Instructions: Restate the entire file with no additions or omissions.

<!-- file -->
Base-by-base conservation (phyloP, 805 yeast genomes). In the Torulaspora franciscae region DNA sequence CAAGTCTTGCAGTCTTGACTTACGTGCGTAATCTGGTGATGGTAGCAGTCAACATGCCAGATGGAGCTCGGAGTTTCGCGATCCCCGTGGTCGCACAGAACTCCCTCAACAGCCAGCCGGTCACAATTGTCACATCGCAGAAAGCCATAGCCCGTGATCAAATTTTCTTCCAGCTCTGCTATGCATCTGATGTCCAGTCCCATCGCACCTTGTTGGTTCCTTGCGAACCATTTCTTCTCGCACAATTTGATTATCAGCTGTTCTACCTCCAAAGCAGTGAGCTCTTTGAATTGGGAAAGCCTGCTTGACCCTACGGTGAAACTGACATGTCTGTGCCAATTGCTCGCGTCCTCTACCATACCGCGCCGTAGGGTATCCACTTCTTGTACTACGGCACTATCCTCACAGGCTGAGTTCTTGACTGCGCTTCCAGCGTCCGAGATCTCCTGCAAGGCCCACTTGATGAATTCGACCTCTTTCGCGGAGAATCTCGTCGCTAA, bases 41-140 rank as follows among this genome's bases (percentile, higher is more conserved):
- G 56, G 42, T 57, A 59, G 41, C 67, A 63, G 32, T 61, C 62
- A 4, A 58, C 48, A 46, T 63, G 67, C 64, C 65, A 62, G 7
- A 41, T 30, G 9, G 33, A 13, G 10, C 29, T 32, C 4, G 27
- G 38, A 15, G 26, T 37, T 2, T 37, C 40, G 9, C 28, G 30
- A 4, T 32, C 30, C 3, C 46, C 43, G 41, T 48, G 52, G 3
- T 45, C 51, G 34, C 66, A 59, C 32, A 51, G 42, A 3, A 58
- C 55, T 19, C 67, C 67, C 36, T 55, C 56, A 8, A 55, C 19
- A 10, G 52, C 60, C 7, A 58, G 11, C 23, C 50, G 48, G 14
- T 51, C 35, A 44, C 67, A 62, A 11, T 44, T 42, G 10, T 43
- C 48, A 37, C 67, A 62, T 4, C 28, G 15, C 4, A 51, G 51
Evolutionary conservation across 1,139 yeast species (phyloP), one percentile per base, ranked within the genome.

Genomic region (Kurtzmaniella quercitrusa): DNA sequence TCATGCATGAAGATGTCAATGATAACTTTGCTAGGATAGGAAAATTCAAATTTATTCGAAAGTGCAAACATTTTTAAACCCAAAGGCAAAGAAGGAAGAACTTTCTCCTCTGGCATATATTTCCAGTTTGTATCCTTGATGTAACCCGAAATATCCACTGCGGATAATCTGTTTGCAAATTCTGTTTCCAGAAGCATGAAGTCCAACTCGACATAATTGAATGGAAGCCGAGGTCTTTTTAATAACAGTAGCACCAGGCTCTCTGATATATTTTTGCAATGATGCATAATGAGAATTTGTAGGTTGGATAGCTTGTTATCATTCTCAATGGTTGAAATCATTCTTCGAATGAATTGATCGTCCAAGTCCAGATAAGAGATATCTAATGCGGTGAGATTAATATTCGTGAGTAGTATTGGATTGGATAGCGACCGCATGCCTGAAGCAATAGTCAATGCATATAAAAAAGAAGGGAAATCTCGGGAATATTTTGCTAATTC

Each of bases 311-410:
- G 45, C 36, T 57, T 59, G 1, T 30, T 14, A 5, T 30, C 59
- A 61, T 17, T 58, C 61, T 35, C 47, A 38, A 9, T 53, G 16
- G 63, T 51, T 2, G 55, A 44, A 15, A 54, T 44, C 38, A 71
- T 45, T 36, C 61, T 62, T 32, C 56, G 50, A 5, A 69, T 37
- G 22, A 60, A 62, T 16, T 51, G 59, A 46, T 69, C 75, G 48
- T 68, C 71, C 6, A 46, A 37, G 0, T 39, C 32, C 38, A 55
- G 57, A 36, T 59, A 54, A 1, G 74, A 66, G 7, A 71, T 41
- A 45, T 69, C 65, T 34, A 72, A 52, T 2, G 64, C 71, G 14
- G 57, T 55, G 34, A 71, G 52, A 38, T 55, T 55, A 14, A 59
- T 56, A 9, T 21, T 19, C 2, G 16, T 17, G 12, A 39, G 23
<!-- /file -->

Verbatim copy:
Base-by-base conservation (phyloP, 805 yeast genomes). In the Torulaspora franciscae region DNA sequence CAAGTCTTGCAGTCTTGACTTACGTGCGTAATCTGGTGATGGTAGCAGTCAACATGCCAGATGGAGCTCGGAGTTTCGCGATCCCCGTGGTCGCACAGAACTCCCTCAACAGCCAGCCGGTCACAATTGTCACATCGCAGAAAGCCATAGCCCGTGATCAAATTTTCTTCCAGCTCTGCTATGCATCTGATGTCCAGTCCCATCGCACCTTGTTGGTTCCTTGCGAACCATTTCTTCTCGCACAATTTGATTATCAGCTGTTCTACCTCCAAAGCAGTGAGCTCTTTGAATTGGGAAAGCCTGCTTGACCCTACGGTGAAACTGACATGTCTGTGCCAATTGCTCGCGTCCTCTACCATACCGCGCCGTAGGGTATCCACTTCTTGTACTACGGCACTATCCTCACAGGCTGAGTTCTTGACTGCGCTTCCAGCGTCCGAGATCTCCTGCAAGGCCCACTTGATGAATTCGACCTCTTTCGCGGAGAATCTCGTCGCTAA, bases 41-140 rank as follows among this genome's bases (percentile, higher is more conserved):
- G 56, G 42, T 57, A 59, G 41, C 67, A 63, G 32, T 61, C 62
- A 4, A 58, C 48, A 46, T 63, G 67, C 64, C 65, A 62, G 7
- A 41, T 30, G 9, G 33, A 13, G 10, C 29, T 32, C 4, G 27
- G 38, A 15, G 26, T 37, T 2, T 37, C 40, G 9, C 28, G 30
- A 4, T 32, C 30, C 3, C 46, C 43, G 41, T 48, G 52, G 3
- T 45, C 51, G 34, C 66, A 59, C 32, A 51, G 42, A 3, A 58
- C 55, T 19, C 67, C 67, C 36, T 55, C 56, A 8, A 55, C 19
- A 10, G 52, C 60, C 7, A 58, G 11, C 23, C 50, G 48, G 14
- T 51, C 35, A 44, C 67, A 62, A 11, T 44, T 42, G 10, T 43
- C 48, A 37, C 67, A 62, T 4, C 28, G 15, C 4, A 51, G 51
Evolutionary conservation across 1,139 yeast species (phyloP), one percentile per base, ranked within the genome.

Genomic region (Kurtzmaniella quercitrusa): DNA sequence TCATGCATGAAGATGTCAATGATAACTTTGCTAGGATAGGAAAATTCAAATTTATTCGAAAGTGCAAACATTTTTAAACCCAAAGGCAAAGAAGGAAGAACTTTCTCCTCTGGCATATATTTCCAGTTTGTATCCTTGATGTAACCCGAAATATCCACTGCGGATAATCTGTTTGCAAATTCTGTTTCCAGAAGCATGAAGTCCAACTCGACATAATTGAATGGAAGCCGAGGTCTTTTTAATAACAGTAGCACCAGGCTCTCTGATATATTTTTGCAATGATGCATAATGAGAATTTGTAGGTTGGATAGCTTGTTATCATTCTCAATGGTTGAAATCATTCTTCGAATGAATTGATCGTCCAAGTCCAGATAAGAGATATCTAATGCGGTGAGATTAATATTCGTGAGTAGTATTGGATTGGATAGCGACCGCATGCCTGAAGCAATAGTCAATGCATATAAAAAAGAAGGGAAATCTCGGGAATATTTTGCTAATTC

Each of bases 311-410:
- G 45, C 36, T 57, T 59, G 1, T 30, T 14, A 5, T 30, C 59
- A 61, T 17, T 58, C 61, T 35, C 47, A 38, A 9, T 53, G 16
- G 63, T 51, T 2, G 55, A 44, A 15, A 54, T 44, C 38, A 71
- T 45, T 36, C 61, T 62, T 32, C 56, G 50, A 5, A 69, T 37
- G 22, A 60, A 62, T 16, T 51, G 59, A 46, T 69, C 75, G 48
- T 68, C 71, C 6, A 46, A 37, G 0, T 39, C 32, C 38, A 55
- G 57, A 36, T 59, A 54, A 1, G 74, A 66, G 7, A 71, T 41
- A 45, T 69, C 65, T 34, A 72, A 52, T 2, G 64, C 71, G 14
- G 57, T 55, G 34, A 71, G 52, A 38, T 55, T 55, A 14, A 59
- T 56, A 9, T 21, T 19, C 2, G 16, T 17, G 12, A 39, G 23